Patricia Karvelas: Minister, there is the Australia-Gulf Cooperation Council, and Australia is in negotiations with them. Qatar is part of that. Is that right?

Minister for Trade: Look, I am not aware that there's been any progress on that particular agreement since – certainly since I've come to office. So –

Patricia Karvelas: Would you like to progress it?

Minister for Trade: Look, our whole strategy has been about getting new trading partners to try and diversify our trading relationships, so that we're not beholden to one particular country and so we can expand our trading relationship. I would be happy if some new life was breathed into that agreement. But the last report I got on that particular agreement was that there had been no discussions.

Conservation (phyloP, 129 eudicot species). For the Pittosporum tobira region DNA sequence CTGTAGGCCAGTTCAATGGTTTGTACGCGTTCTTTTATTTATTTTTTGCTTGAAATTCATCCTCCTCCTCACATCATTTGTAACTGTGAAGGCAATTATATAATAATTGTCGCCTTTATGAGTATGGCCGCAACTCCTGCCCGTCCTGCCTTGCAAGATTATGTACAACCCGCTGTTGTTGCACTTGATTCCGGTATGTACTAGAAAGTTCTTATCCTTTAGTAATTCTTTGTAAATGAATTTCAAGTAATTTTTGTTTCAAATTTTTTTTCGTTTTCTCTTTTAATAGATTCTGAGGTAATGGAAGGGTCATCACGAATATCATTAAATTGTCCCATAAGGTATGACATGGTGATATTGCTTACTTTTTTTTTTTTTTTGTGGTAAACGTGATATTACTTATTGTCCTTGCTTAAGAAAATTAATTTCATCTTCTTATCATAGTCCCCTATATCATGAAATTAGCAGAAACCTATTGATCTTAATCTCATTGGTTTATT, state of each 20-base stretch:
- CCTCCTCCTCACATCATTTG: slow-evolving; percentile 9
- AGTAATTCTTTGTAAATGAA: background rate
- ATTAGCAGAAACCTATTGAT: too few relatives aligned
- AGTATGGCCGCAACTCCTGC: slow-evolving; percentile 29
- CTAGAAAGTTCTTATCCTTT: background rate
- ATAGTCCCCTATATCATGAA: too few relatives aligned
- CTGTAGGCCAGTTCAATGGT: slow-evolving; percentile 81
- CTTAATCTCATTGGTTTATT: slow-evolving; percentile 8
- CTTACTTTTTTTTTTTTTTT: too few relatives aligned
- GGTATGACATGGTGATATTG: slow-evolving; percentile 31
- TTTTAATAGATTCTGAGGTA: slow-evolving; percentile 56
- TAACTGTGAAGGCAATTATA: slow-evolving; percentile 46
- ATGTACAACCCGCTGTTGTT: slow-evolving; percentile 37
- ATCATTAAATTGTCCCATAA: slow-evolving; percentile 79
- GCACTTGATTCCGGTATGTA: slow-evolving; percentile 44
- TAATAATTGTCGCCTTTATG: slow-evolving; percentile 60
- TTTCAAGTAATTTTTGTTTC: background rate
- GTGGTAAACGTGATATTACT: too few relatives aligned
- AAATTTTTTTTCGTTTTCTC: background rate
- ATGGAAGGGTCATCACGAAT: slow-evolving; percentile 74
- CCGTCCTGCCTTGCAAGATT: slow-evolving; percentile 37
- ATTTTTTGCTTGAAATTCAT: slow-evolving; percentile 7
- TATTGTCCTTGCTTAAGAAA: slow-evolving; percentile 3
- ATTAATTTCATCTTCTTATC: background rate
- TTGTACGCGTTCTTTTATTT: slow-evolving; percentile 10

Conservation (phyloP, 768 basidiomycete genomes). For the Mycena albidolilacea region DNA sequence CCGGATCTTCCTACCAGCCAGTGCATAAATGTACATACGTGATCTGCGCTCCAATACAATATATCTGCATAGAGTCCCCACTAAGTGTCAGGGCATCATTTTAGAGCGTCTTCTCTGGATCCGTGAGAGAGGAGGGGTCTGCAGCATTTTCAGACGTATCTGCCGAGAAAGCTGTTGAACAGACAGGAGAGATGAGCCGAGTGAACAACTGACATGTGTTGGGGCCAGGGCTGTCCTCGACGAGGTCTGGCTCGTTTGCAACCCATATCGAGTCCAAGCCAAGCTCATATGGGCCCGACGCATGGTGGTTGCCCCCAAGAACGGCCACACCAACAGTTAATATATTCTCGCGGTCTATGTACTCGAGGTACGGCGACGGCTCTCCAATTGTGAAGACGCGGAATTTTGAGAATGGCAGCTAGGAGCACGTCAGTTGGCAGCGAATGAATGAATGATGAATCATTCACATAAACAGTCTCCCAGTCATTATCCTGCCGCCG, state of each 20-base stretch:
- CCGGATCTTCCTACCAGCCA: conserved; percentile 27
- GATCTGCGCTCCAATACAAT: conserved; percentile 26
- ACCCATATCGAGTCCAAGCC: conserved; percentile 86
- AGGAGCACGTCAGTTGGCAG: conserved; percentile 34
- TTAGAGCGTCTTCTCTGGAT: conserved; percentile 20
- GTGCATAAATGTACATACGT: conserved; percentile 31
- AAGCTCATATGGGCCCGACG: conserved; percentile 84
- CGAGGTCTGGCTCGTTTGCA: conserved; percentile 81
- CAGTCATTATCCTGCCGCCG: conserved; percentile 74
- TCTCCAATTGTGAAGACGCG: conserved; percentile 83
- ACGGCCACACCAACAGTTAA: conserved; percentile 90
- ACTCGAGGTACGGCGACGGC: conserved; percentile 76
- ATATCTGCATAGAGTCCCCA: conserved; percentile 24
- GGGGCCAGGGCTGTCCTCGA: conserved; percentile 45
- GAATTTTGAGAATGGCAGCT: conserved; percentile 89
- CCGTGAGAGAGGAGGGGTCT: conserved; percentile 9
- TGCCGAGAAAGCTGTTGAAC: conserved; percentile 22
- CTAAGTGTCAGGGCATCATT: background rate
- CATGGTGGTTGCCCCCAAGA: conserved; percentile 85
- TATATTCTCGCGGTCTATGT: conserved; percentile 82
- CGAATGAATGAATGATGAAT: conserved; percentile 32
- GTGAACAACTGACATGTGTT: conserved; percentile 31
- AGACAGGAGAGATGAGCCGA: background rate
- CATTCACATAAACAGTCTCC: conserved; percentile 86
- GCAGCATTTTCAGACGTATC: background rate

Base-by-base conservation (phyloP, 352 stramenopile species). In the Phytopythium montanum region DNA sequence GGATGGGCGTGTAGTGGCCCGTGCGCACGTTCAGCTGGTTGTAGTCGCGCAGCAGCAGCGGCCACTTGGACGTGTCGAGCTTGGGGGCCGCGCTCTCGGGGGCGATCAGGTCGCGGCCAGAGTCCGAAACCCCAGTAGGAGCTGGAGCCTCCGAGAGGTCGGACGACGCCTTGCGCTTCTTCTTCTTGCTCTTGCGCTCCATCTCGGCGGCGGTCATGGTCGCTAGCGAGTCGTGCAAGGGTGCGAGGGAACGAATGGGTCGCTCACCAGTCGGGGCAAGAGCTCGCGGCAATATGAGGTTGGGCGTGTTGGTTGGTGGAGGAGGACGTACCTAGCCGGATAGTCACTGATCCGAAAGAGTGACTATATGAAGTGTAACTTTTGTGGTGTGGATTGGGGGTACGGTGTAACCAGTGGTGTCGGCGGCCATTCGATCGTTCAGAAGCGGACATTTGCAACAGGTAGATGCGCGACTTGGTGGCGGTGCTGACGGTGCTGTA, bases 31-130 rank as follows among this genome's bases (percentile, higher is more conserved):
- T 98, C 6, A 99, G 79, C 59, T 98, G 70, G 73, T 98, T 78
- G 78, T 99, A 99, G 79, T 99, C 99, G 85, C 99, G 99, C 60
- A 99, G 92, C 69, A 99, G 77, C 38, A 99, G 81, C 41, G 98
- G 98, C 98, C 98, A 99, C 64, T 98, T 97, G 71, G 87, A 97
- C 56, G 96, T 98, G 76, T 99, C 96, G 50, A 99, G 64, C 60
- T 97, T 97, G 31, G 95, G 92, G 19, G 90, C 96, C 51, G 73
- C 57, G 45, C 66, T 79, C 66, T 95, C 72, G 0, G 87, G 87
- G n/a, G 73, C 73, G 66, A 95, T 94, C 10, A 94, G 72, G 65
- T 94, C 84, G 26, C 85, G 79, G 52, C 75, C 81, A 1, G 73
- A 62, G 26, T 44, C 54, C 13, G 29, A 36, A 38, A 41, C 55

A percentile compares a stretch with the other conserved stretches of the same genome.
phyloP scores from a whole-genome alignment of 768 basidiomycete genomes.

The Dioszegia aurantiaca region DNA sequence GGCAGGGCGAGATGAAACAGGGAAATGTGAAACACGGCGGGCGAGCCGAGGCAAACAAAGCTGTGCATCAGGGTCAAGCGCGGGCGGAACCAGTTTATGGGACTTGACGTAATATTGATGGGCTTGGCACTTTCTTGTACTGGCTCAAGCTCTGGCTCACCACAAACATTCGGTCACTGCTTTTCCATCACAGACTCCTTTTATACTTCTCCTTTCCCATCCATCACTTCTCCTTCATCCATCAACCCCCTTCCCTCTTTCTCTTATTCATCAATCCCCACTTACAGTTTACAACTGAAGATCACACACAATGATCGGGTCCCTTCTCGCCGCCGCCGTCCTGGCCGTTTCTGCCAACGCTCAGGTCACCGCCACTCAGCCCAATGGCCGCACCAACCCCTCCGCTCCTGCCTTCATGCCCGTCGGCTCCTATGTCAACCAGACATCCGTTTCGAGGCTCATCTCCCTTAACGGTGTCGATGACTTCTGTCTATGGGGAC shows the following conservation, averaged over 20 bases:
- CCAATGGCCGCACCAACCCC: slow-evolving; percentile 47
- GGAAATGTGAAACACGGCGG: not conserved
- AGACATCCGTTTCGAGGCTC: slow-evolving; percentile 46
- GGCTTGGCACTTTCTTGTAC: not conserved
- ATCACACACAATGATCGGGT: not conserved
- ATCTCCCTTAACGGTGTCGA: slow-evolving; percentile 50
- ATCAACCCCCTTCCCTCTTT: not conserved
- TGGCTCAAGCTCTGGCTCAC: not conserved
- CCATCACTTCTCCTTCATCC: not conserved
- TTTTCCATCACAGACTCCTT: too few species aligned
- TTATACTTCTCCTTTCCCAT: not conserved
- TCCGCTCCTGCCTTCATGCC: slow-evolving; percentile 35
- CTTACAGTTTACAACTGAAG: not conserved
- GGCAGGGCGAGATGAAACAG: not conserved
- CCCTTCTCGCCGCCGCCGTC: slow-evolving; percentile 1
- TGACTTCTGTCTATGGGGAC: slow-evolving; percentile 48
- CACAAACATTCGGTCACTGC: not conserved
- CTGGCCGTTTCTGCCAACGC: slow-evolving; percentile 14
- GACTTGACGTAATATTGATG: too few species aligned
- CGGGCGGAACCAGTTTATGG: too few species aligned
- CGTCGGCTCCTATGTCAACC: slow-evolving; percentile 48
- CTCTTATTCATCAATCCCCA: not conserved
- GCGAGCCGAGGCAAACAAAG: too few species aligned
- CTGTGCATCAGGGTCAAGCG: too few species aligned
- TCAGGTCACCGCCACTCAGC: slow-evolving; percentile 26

But, look, if something is happening at a departmental level, Patricia, I'm happy to go back and investigate and see what's going on there. But to the best of my knowledge, nobody has raised either that agreement with me or Qatar in the 15 months I've been in the job.

Patricia Karvelas: Now, Minister, this morning the Prime Minister will meet with the Chinese Premier, Li Qiang. What are you hoping from that meeting?

Minister for Trade: Well, our strategy all along has been to try and stabilise our relationship with China. That's delivered some positive outcomes in the last 15 months. As you know, we started with roughly $20 billion worth of trade impediments when we came into office, we've now whittled that down to about $2.5 billion. But some big, important issues still outstanding. We haven't managed to get wine back into the Chinese market. We haven't managed to get lobster back in. There's a few Australian abattoirs who haven't been able to get their beef back into China. And finally hay, strangely enough, we haven't been able to trade with hay.